Students of Memorial High School in Houston, Texas report rising tensions among the student body after Rachel Goodwin, 17, tweeted a photo of some of her classmates dressed up as “thugs” for a themed dress-up day held annually for rising seniors. According to Buzzfeed News reporters, both Goodwin and the students featured in the shared photo are receiving threats online and at school.
Although the official theme was “Jersey Day,” some of the costumes featured more than just jerseys. These costumes, in fact, were tailored to an altered version of the themed day, referred to by the students who observed it as “thug day.” Rather than just jerseys, “thug day” featured mostly white students dressed in du-rags, cornrows, gold chains around their necks and drawn-on prison tattoos while some students even flashed gang signs in posed pictures. Unsure how the participants of the offshoot “thug day” connected jerseys with the aspects of black culture that they appropriated, many of the non-participating students were horrified at the clear connection those who participated drew between everyday elements of black culture and “thuggishness.” Goodwin told Buzzfeed News, “From as early as 2015, the kids have been dressing up in offensive costumes.” She continued to say, “the kids wear du-rags and cornrows to be ‘thuggish’ but those things are not thuggish. They are cultural and part of people’s everyday life.”
Buzzfeed News emphasizes Goodwin’s attempt to bring social awareness and a sense of accountability to those who participated in “thug day,” however, her public tweet that called attention to the participating students’ shocking behavior has sparked schoolwide tensions that have devolved into highly personal attacks on both the offending students and those who spoke out against them. Goodwin has personally received a multitude of death threats from classmates, as well as more general threats and the releasing of her home address in various attempts to get her to remove the tweeted photo which some students argue has endangered the lives of those whom she publically criticized. School officials have been sensitive to the threats Goodwin and others who spoke up against the cultural appropriation and has allowed Goodwin and others to take a hiatus from attending classes until they feel safe enough to do so. However, this courtesy has also been extended to the offending students who have been targets of the same online threats and doxing as Goodwin, some of which are offers of direct experiences of thuggery if the offenders choose to expose their home addresses.
Attention To Cultural Appropriation
In addition to Goodwin, senior Alexis Ofori, 18, who estimates that she is one of 50 black students at Memorial High School, reported her dismay to Buzzfeed News. Having noticed the occurrence of cultural appropriation on what was intended to be “jersey day” as early as 2018, Ofori was initially afraid to speak her mind as she is a minority within the minority of the student body. Even Ofori’s parents discouraged any initial involvement for fear that she would put her safety at risk. Ofori pointedly remarked to reporters, “it was surreal to see trust-fund babies with prison tattoos.” She continued to reflect on the intentionality and premeditation of the offending students’ actions, stating “[They] consciously looked up a Mastering Cornrows 101 video, or walked into a black hair salon, full of people with different experiences from yours, sat down, and thought you belonged there — that those braids were yours because you paid for them.”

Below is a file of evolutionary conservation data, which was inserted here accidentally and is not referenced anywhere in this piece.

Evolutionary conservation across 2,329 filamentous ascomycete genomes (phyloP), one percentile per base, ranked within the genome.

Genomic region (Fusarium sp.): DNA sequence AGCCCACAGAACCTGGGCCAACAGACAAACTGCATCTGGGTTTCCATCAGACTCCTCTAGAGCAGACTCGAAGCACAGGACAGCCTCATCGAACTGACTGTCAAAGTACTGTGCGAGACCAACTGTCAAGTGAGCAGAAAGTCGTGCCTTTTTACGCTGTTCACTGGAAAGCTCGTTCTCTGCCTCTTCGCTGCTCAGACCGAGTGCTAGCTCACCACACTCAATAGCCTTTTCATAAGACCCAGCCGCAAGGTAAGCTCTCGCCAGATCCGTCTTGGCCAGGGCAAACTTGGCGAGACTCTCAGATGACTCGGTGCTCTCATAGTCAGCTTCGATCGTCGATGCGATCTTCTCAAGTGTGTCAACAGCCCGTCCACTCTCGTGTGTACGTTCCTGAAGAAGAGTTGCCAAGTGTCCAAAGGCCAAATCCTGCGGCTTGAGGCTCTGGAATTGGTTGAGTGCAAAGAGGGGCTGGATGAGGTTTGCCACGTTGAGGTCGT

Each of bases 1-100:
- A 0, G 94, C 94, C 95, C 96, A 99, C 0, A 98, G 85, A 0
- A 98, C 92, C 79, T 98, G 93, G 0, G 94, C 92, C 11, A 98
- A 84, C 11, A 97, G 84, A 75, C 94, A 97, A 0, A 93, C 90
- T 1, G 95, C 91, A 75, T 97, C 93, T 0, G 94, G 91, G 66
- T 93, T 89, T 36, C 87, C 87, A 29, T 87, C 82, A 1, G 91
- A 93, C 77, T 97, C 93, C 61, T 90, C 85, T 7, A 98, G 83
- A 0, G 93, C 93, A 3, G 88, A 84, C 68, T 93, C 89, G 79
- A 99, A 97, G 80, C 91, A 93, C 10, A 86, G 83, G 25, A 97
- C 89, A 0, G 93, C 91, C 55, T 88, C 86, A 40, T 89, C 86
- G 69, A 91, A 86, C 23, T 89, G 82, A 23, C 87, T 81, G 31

“Thug” = Coded Language
Adding to the hurt the offending students’ actions caused was the lack of attention paid to an article Ofori wrote for the school newspaper addressing the workings of cultural appropriation. Ofori told Buzzfeed reporters, “”The fact that this happened regardless, and that the article was ignored, hurt a lot because we put so much effort into it.” She continued to say, “Several people were so quick to say that [cultural appropriation] didn’t exist and white people are also called thugs. Those that say that don’t understand the history of that word and that it’s coded language.” While Ofori is frustrated with the offending students, Buzzfeed News underlines that she does not blame the school’s administration for the students’ actions. Yet, Ofori draws attention to the majority-white population of the school and the concurrent lack of education regarding issues of cultural appropriation.
A Responsibility To Educate
Senior Kelsy Meza, 18, was also vocal about her disapproval of the offending students’ actions, expressing her confusion to Buzzfeed News over how the group of offending students managed to connect the wearing of jerseys to du-rags and cornrows. When she confronted some of these students online, she was met with derision and laughter that reportedly made her feel unsafe returning to the classroom. Meza told Buzzfeed, “After I said my opinion, they were kind of laughing at me. I felt like they were going to laugh at me in class.” While Buzzfeed has yet to get in touch with Memorial High School’s administration, officials of the school and its school district have previously spoken to the Houston Chronicle, stating that they have taken action against the offending students. However, what action has been taken remains unclear. No matter the consequences given for their actions, concerned students maintain that the school has an obligation to socially educate its students on the serious matter of cultural appropriation. Meza suggested to Buzzfeed News, “[The school] should really do an activity — some bonding activity — where [students] can realize that what they’re doing is wrong. And not have other kids reinforcing it. I want the school to do something.”